Since setting sail on his new career in the seniors ranks, though, the eight-times European No 1 feels his game has been rejuvenated and, as a consequence, has welcomed in 2014 with renewed confidence.
Even on a course he feels more at home than the long monsters that host the majority of professional events these days, it’s probably unlikely that Montgomerie can chalk up his 32nd European Tour victory this weekend.
But he’s not made the long journey to the Eastern Cape simply to make up the numbers – Montgomerie is in the circuit’s “Tournament of Champions” from last season on the strength of having won ten or more titles in his career – and the Scot is determined to use this appearance, as well as two during the Middle East swing, as a springboard for a fruitful year.
“I definitely feel as though my game has been rejuvenated,” Montgomerie told The Scotsman. “Between 47 and 50, I was really treading water, to be honest. Now I’m teeing it up with a realistic chance, certainly in seniors’ golf, of winning, which is great.
“This is also a course I could do quite well on. [At under 6,700 yards] it’s not the longest course in the world. I can get on in two at three out of the par-5s so there’s no reason why I can’t do quite well, especially after finishing last year off quite well.
“Abu Dhabi [venue for next week’s HSBC Championship] is a longer course, but I enjoy it there while Dubai [where he’ll be among the former winners lining up in the 25th staging of the Desert Classic at the end of the month] is a course where I feel I can still compete.
“I’m missing Qatar [the second of the Middle East Swing events] as I feel that course doesn’t suit me. But, after Dubai, I’m off to Florida for two Champions Tour events, so I’m playing five out of the first six weeks of the year. I’m probably playing far more golf now than I ever have.”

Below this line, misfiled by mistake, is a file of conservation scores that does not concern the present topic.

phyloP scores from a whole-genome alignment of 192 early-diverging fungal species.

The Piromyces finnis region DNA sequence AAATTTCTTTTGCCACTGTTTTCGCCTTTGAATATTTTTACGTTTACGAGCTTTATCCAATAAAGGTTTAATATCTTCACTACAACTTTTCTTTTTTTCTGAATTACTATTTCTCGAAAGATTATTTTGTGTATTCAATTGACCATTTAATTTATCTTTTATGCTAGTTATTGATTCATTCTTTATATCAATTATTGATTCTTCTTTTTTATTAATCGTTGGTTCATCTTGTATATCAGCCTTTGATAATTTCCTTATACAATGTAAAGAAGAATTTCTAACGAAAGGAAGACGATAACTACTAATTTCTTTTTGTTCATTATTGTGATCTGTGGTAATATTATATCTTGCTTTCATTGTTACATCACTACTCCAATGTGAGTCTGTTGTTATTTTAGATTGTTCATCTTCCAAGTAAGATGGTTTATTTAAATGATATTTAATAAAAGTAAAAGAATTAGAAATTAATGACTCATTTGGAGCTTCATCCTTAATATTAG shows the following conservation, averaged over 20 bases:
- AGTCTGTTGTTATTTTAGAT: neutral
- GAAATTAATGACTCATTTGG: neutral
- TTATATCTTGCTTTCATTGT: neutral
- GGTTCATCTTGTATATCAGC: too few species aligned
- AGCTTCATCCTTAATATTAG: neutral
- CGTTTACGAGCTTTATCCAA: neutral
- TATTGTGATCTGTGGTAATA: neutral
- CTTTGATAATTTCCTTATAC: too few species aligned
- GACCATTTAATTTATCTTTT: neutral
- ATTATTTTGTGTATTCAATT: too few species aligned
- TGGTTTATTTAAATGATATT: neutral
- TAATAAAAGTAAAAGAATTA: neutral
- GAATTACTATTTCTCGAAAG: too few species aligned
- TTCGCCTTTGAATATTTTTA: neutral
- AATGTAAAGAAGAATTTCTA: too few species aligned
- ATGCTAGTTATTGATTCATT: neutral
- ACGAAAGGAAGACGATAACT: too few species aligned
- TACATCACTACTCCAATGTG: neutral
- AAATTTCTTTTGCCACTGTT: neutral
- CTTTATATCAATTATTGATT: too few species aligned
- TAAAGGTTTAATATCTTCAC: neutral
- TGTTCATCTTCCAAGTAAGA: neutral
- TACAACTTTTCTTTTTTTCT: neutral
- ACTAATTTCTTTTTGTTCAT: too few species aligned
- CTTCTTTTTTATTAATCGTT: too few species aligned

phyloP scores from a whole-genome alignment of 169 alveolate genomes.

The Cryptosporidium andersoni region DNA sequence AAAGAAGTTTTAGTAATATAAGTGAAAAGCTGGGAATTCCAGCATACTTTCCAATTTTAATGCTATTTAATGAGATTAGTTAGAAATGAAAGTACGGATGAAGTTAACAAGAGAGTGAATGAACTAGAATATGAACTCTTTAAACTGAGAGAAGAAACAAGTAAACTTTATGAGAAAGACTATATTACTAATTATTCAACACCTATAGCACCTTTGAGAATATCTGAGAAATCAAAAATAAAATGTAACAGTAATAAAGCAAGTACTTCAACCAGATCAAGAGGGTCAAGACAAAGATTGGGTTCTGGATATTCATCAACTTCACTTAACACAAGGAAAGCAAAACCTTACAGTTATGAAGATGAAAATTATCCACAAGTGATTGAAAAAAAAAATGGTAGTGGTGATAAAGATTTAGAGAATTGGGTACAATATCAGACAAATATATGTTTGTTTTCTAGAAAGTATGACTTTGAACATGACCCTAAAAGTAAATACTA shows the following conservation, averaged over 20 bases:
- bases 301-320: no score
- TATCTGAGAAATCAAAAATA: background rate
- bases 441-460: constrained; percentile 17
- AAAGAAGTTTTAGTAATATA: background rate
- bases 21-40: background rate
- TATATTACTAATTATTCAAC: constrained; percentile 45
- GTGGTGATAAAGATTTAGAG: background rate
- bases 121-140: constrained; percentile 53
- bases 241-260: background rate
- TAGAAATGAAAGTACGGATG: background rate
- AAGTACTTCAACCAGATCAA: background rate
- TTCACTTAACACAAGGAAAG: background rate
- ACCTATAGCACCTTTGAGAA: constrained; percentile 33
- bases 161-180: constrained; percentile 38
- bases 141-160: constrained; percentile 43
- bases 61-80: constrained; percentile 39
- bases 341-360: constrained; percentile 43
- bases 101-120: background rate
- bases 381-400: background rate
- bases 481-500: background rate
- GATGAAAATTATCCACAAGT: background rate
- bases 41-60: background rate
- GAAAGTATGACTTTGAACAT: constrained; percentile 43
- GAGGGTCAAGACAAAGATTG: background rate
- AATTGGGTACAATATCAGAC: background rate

In his first season – half of one – in the over-50s ranks, Montgomerie recorded a runaway victory at Woburn on the European Senior Tour while, on the Champions Tour in America, his best performance came with a last throw of the dice which saw him finish third in an event in Texas.
“Having played seven or eight tournaments in America now, I’m very excited about what lies ahead in 2014,” he admitted. “The standard of golf, especially on the Champions Tour, exceeded my expectations, which is good in many ways.
“If you do well, then you’ll be rewarded for that. I’ll be playing in 18 out of the 26 events on the Champions Tour this year, which is classified a full schedule, and I’m looking forward to being able to compete.
“I probably should have done better in the last event in San Antonio, having led by two shots heading into the final nine then finishing third after letting it slip a wee bit. But, at the same time, it gives me confidence that I can go over there and hopefully win before too long.”
Having played in the event eight times before leading Europe to victory at Celtic Manor in 2010, it seems a touch ironic that Montgomerie won’t be involved in this year’s Ryder Cup at Gleneagles – the first to be staged in the home of golf since 1973.